Coal Miner

I do not want to challenge 19 really smart professors, but I am skeptical of all the conclusions in the new report from the National Research Council, Hidden Costs of Energy: Unpriced Consequences of Energy Production and Use.  The report, as titled, examined costs of energy, especially coal, that go unaccounted for in market prices.

The report estimates dollar values for several major components of these costs.  The damages the committee was able to quantify were an estimated $120 billion in the U.S. in 2005, a number that reflects primarily health damages from air pollution associated with electricity generation and motor vehicle transportation.  The figure does not include damages from climate change, harm to ecosystems, effects of some air pollutants such as mercury, and risks to national security, which the report examines but does not monetize.

The report made significant conclusions about transportation, especially cars, according to GreenTech Media:

Overall, the transportation industry incurred $56 billion of mostly health-related damage in the United States in 2005. Driving cars typically contributed to less than a third of the hidden costs and translated into 1.2 cents to 1.7 cents per mile traveled, the report said.

Gasoline has earned a foul reputation because the country’s reliance on foreign oil. But the heavy focus on domestically produced ethanol doesn’t necessary provide less damaging options, the report found.

Impact from corn ethanol production was similar or “slightly worse” than gasoline because turning corn into fuel takes more energy, the report said. Making ethanol from corn stover and other types of plants, on the other hand, inflicted less damage.

Electric and plug-in hybrid cars also aren’t as “green” as they appear. While these cars produce less or no emissions, they are run on power from fossil fuels, the report said. Manufacturing batteries and electric motors also takes up quite a lot of energy.

The report concluded that the non-climate damage caused by manufacturing and operating electric/hybrid cars was “somewhat higher” than other types of cars in 2005, and the same trend would continue in 2030.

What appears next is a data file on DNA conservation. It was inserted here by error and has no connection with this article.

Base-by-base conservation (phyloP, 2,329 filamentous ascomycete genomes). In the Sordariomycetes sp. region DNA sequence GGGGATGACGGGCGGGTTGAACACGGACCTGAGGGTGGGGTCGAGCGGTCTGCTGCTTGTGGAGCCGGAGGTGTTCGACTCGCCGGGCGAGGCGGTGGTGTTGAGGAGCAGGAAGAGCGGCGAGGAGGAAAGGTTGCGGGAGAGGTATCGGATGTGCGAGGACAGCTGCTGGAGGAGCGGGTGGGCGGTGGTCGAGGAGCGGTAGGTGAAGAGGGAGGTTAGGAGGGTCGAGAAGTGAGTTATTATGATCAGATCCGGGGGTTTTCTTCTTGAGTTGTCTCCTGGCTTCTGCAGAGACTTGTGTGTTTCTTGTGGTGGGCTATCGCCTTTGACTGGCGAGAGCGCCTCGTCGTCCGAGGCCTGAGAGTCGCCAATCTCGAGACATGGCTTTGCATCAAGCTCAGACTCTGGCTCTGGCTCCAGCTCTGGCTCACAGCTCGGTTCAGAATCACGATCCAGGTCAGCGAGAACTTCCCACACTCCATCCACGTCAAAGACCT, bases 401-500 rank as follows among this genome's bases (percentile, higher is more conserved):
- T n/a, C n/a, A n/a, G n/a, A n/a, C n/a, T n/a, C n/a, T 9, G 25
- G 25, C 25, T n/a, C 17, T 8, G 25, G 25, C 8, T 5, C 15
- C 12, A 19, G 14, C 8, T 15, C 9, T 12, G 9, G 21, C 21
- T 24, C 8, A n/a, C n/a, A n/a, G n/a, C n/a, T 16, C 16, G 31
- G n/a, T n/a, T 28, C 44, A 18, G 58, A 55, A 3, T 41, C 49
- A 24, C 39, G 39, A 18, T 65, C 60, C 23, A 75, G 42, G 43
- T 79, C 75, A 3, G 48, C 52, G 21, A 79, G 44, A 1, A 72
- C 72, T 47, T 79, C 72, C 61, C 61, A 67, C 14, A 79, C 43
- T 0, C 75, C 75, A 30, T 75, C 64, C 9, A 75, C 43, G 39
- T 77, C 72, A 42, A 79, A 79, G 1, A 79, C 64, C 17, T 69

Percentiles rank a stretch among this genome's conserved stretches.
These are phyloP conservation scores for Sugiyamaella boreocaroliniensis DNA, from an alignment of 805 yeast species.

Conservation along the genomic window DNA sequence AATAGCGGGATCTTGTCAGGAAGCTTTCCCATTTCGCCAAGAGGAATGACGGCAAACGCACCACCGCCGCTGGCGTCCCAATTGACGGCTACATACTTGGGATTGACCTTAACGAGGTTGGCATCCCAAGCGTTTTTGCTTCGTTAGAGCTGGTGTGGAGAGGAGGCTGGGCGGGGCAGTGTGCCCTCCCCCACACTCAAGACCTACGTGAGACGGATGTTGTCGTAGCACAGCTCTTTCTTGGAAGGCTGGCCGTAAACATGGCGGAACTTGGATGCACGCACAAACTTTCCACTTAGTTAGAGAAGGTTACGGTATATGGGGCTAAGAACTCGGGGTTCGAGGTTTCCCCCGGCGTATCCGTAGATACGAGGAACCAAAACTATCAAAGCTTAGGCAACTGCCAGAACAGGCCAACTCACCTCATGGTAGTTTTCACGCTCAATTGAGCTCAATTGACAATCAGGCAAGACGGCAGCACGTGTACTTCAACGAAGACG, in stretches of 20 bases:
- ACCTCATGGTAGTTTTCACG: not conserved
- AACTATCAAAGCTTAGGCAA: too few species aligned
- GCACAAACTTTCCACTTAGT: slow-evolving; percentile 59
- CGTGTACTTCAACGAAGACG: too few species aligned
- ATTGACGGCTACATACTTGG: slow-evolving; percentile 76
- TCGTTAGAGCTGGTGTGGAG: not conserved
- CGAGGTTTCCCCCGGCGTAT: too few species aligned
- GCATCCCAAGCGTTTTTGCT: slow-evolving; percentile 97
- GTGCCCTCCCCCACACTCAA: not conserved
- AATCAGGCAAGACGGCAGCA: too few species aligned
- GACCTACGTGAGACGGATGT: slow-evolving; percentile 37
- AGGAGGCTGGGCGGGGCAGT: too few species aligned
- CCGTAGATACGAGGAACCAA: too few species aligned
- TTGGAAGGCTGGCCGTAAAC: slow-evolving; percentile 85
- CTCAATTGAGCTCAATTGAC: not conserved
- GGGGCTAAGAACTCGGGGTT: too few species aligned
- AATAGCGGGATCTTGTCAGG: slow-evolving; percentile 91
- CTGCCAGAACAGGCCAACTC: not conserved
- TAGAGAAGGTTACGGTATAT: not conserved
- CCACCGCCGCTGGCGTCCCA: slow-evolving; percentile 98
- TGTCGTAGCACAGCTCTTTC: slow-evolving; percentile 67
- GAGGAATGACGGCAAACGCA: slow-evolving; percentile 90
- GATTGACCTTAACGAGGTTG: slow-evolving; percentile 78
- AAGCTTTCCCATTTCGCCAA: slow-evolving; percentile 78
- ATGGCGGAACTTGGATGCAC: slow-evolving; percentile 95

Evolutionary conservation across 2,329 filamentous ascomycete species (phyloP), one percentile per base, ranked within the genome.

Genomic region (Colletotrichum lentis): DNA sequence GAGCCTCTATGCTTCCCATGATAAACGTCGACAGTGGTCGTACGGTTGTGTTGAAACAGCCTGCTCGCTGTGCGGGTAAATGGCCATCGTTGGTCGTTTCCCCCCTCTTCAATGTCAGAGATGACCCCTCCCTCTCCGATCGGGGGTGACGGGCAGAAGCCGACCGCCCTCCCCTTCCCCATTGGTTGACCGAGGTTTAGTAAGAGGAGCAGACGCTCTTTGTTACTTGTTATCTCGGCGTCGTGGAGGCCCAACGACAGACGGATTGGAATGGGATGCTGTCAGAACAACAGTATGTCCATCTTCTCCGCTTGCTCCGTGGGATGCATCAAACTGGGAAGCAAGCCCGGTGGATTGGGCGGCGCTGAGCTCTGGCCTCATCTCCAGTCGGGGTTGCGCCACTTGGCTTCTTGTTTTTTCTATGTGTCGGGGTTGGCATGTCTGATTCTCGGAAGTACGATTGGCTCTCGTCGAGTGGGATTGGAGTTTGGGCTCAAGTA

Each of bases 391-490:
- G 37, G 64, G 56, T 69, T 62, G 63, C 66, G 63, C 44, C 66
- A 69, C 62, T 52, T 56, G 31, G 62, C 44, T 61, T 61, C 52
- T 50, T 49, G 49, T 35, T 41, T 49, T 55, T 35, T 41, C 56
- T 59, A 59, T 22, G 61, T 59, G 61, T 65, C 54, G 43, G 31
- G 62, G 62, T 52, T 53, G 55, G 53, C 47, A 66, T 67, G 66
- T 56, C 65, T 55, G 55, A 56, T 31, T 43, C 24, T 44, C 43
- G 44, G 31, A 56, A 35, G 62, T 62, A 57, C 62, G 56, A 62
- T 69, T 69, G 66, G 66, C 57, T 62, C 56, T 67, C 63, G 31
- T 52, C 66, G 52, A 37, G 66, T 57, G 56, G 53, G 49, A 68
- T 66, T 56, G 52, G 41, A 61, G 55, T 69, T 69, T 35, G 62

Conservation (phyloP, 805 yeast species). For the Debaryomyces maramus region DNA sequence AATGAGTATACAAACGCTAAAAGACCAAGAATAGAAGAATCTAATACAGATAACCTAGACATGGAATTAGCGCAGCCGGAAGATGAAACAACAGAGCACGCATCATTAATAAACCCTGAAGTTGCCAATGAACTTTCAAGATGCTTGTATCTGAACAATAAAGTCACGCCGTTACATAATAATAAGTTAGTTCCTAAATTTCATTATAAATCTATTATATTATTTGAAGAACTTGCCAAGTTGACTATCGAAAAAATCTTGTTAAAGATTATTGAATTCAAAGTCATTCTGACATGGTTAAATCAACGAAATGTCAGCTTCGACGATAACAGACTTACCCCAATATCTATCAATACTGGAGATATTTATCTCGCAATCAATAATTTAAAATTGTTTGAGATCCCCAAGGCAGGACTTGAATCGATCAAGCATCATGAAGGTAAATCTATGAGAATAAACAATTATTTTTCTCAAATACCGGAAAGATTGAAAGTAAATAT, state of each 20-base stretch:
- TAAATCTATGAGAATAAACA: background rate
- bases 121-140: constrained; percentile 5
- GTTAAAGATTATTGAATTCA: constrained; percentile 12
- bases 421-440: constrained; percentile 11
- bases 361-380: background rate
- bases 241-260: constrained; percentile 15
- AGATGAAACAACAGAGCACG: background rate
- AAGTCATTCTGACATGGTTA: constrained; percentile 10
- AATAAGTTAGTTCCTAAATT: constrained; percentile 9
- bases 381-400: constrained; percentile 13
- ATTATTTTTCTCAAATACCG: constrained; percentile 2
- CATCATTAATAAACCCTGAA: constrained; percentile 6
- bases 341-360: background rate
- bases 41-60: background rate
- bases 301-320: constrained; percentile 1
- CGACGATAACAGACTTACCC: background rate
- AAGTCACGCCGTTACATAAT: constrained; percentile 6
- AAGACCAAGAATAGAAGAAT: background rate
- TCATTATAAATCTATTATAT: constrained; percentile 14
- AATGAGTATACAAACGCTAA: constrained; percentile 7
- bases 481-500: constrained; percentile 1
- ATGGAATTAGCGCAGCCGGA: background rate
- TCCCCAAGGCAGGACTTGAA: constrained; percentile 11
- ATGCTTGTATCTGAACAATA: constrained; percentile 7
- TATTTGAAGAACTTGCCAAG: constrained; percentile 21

Maybe it’s difficult, but how do you release a study like that without taking into account the effect on the environment or admitting the political difficulties of oil.  I’m not going to disagree that electric cars that essentially run on oil are problematic too.  However, electric cars, which are picking up steam from major manufacturers, have potential because they could run on renewable energy.  Yet, that doesn’t mean all oil-based cars are inherently wrong.

Electric cars are only part of a larger transit solution, but if we drive electric cars as we drive our current cars we will still have problems.  Our goals instead should always be as follows (in no particular order):

- Driving less, of any car.

- Taking public transportation, walking and cycling more.

- Owning cars for a longer time.  Fuel efficiency is only relevant if the energy to build a car is not used every 2-4 years.

- Driving fuel-efficient cars.

- Building environments and neighborhoods that emphasize these values.

I’m glad someone is taking account of energy use and not just mindlessly swooning over electric cars.  However, electric cars provide part of an answer in a transit and energy revolution and should not be dismissed just because they may run on coal energy now.  Real economists cannot look at just one sector and claim to have made a whole study, the politics and environmental effects of oil and coal and potential for new energy solutions must be taken into account as well.

Electric car fueling

GreenTech Media has reported that the federal government, via the Department of Energy, has granted $300 million for cities to work with industrial partners to buy alternative-fuel vehicles and set up refueling stations.  The list of city winners, under the Clean Cities Program, includes New Haven, San Bernandino and Chicago.  Some of the highlighted projects include natural gas garbage trucks in New Jersey, using landfill natural gas in Atlanta and Texas incorporating propane-fueled buses.  The DOE estimates that these 25 projects will offset the usage of 39 million gallons of petroleum annually.  That is nothing to laugh at for both environmental and foreign policy concerns.